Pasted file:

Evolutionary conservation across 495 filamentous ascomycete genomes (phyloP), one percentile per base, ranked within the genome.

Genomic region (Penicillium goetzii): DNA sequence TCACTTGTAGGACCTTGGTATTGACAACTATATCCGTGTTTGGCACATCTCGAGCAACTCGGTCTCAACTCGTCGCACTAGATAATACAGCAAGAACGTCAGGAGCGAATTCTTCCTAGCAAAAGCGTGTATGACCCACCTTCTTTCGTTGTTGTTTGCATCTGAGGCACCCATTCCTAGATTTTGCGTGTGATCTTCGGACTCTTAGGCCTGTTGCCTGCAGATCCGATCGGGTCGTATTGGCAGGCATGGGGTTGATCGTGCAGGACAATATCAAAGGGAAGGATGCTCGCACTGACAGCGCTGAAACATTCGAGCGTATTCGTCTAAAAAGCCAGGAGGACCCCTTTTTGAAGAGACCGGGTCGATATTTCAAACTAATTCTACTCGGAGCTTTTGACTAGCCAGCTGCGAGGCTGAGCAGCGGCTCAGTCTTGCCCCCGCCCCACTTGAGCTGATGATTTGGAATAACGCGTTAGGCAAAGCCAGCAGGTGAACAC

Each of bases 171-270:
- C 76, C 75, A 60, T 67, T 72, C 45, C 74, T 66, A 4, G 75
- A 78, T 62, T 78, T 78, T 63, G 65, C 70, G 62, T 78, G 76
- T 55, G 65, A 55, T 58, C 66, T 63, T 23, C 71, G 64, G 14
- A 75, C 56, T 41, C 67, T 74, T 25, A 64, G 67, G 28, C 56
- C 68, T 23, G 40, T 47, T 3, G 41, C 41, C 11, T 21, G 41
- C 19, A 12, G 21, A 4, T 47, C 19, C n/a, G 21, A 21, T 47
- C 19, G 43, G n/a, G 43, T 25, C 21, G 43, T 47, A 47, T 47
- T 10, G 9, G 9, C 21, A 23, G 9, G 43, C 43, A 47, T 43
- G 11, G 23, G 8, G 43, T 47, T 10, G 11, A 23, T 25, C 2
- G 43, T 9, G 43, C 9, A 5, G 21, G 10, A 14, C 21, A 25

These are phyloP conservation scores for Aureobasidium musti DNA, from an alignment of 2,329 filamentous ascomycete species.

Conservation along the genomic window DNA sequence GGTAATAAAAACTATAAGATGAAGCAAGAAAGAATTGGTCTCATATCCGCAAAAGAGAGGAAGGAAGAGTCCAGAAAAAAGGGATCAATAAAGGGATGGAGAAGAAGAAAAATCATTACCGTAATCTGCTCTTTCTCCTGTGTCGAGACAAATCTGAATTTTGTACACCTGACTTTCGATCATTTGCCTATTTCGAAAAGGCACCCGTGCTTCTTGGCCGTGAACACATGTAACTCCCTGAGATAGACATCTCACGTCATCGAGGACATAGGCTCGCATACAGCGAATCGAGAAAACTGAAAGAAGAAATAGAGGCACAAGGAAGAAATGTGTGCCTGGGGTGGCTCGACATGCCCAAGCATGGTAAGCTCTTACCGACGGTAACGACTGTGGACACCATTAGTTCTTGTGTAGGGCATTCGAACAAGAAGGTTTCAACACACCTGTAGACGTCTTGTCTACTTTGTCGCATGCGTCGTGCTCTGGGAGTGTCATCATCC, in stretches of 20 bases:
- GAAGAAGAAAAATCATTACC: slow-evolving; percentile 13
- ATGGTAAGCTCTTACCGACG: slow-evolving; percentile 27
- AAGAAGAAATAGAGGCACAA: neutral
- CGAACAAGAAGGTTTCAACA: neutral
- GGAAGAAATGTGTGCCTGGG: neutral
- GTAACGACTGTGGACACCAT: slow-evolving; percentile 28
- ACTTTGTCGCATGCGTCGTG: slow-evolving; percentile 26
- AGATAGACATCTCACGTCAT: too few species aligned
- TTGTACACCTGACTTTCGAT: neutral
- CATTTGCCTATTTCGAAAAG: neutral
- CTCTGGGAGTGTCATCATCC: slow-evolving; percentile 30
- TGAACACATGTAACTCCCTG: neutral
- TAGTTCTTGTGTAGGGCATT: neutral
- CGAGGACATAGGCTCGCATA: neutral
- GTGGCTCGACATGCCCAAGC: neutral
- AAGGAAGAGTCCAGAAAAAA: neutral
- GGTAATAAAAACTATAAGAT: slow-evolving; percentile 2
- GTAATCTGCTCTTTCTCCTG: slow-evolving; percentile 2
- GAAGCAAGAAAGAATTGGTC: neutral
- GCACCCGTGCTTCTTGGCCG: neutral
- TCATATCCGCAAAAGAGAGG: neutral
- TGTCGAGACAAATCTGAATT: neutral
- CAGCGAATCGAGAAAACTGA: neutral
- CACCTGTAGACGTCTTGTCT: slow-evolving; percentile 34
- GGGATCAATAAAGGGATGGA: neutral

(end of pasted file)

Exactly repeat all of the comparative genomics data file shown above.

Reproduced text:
Evolutionary conservation across 495 filamentous ascomycete genomes (phyloP), one percentile per base, ranked within the genome.

Genomic region (Penicillium goetzii): DNA sequence TCACTTGTAGGACCTTGGTATTGACAACTATATCCGTGTTTGGCACATCTCGAGCAACTCGGTCTCAACTCGTCGCACTAGATAATACAGCAAGAACGTCAGGAGCGAATTCTTCCTAGCAAAAGCGTGTATGACCCACCTTCTTTCGTTGTTGTTTGCATCTGAGGCACCCATTCCTAGATTTTGCGTGTGATCTTCGGACTCTTAGGCCTGTTGCCTGCAGATCCGATCGGGTCGTATTGGCAGGCATGGGGTTGATCGTGCAGGACAATATCAAAGGGAAGGATGCTCGCACTGACAGCGCTGAAACATTCGAGCGTATTCGTCTAAAAAGCCAGGAGGACCCCTTTTTGAAGAGACCGGGTCGATATTTCAAACTAATTCTACTCGGAGCTTTTGACTAGCCAGCTGCGAGGCTGAGCAGCGGCTCAGTCTTGCCCCCGCCCCACTTGAGCTGATGATTTGGAATAACGCGTTAGGCAAAGCCAGCAGGTGAACAC

Each of bases 171-270:
- C 76, C 75, A 60, T 67, T 72, C 45, C 74, T 66, A 4, G 75
- A 78, T 62, T 78, T 78, T 63, G 65, C 70, G 62, T 78, G 76
- T 55, G 65, A 55, T 58, C 66, T 63, T 23, C 71, G 64, G 14
- A 75, C 56, T 41, C 67, T 74, T 25, A 64, G 67, G 28, C 56
- C 68, T 23, G 40, T 47, T 3, G 41, C 41, C 11, T 21, G 41
- C 19, A 12, G 21, A 4, T 47, C 19, C n/a, G 21, A 21, T 47
- C 19, G 43, G n/a, G 43, T 25, C 21, G 43, T 47, A 47, T 47
- T 10, G 9, G 9, C 21, A 23, G 9, G 43, C 43, A 47, T 43
- G 11, G 23, G 8, G 43, T 47, T 10, G 11, A 23, T 25, C 2
- G 43, T 9, G 43, C 9, A 5, G 21, G 10, A 14, C 21, A 25

These are phyloP conservation scores for Aureobasidium musti DNA, from an alignment of 2,329 filamentous ascomycete species.

Conservation along the genomic window DNA sequence GGTAATAAAAACTATAAGATGAAGCAAGAAAGAATTGGTCTCATATCCGCAAAAGAGAGGAAGGAAGAGTCCAGAAAAAAGGGATCAATAAAGGGATGGAGAAGAAGAAAAATCATTACCGTAATCTGCTCTTTCTCCTGTGTCGAGACAAATCTGAATTTTGTACACCTGACTTTCGATCATTTGCCTATTTCGAAAAGGCACCCGTGCTTCTTGGCCGTGAACACATGTAACTCCCTGAGATAGACATCTCACGTCATCGAGGACATAGGCTCGCATACAGCGAATCGAGAAAACTGAAAGAAGAAATAGAGGCACAAGGAAGAAATGTGTGCCTGGGGTGGCTCGACATGCCCAAGCATGGTAAGCTCTTACCGACGGTAACGACTGTGGACACCATTAGTTCTTGTGTAGGGCATTCGAACAAGAAGGTTTCAACACACCTGTAGACGTCTTGTCTACTTTGTCGCATGCGTCGTGCTCTGGGAGTGTCATCATCC, in stretches of 20 bases:
- GAAGAAGAAAAATCATTACC: slow-evolving; percentile 13
- ATGGTAAGCTCTTACCGACG: slow-evolving; percentile 27
- AAGAAGAAATAGAGGCACAA: neutral
- CGAACAAGAAGGTTTCAACA: neutral
- GGAAGAAATGTGTGCCTGGG: neutral
- GTAACGACTGTGGACACCAT: slow-evolving; percentile 28
- ACTTTGTCGCATGCGTCGTG: slow-evolving; percentile 26
- AGATAGACATCTCACGTCAT: too few species aligned
- TTGTACACCTGACTTTCGAT: neutral
- CATTTGCCTATTTCGAAAAG: neutral
- CTCTGGGAGTGTCATCATCC: slow-evolving; percentile 30
- TGAACACATGTAACTCCCTG: neutral
- TAGTTCTTGTGTAGGGCATT: neutral
- CGAGGACATAGGCTCGCATA: neutral
- GTGGCTCGACATGCCCAAGC: neutral
- AAGGAAGAGTCCAGAAAAAA: neutral
- GGTAATAAAAACTATAAGAT: slow-evolving; percentile 2
- GTAATCTGCTCTTTCTCCTG: slow-evolving; percentile 2
- GAAGCAAGAAAGAATTGGTC: neutral
- GCACCCGTGCTTCTTGGCCG: neutral
- TCATATCCGCAAAAGAGAGG: neutral
- TGTCGAGACAAATCTGAATT: neutral
- CAGCGAATCGAGAAAACTGA: neutral
- CACCTGTAGACGTCTTGTCT: slow-evolving; percentile 34
- GGGATCAATAAAGGGATGGA: neutral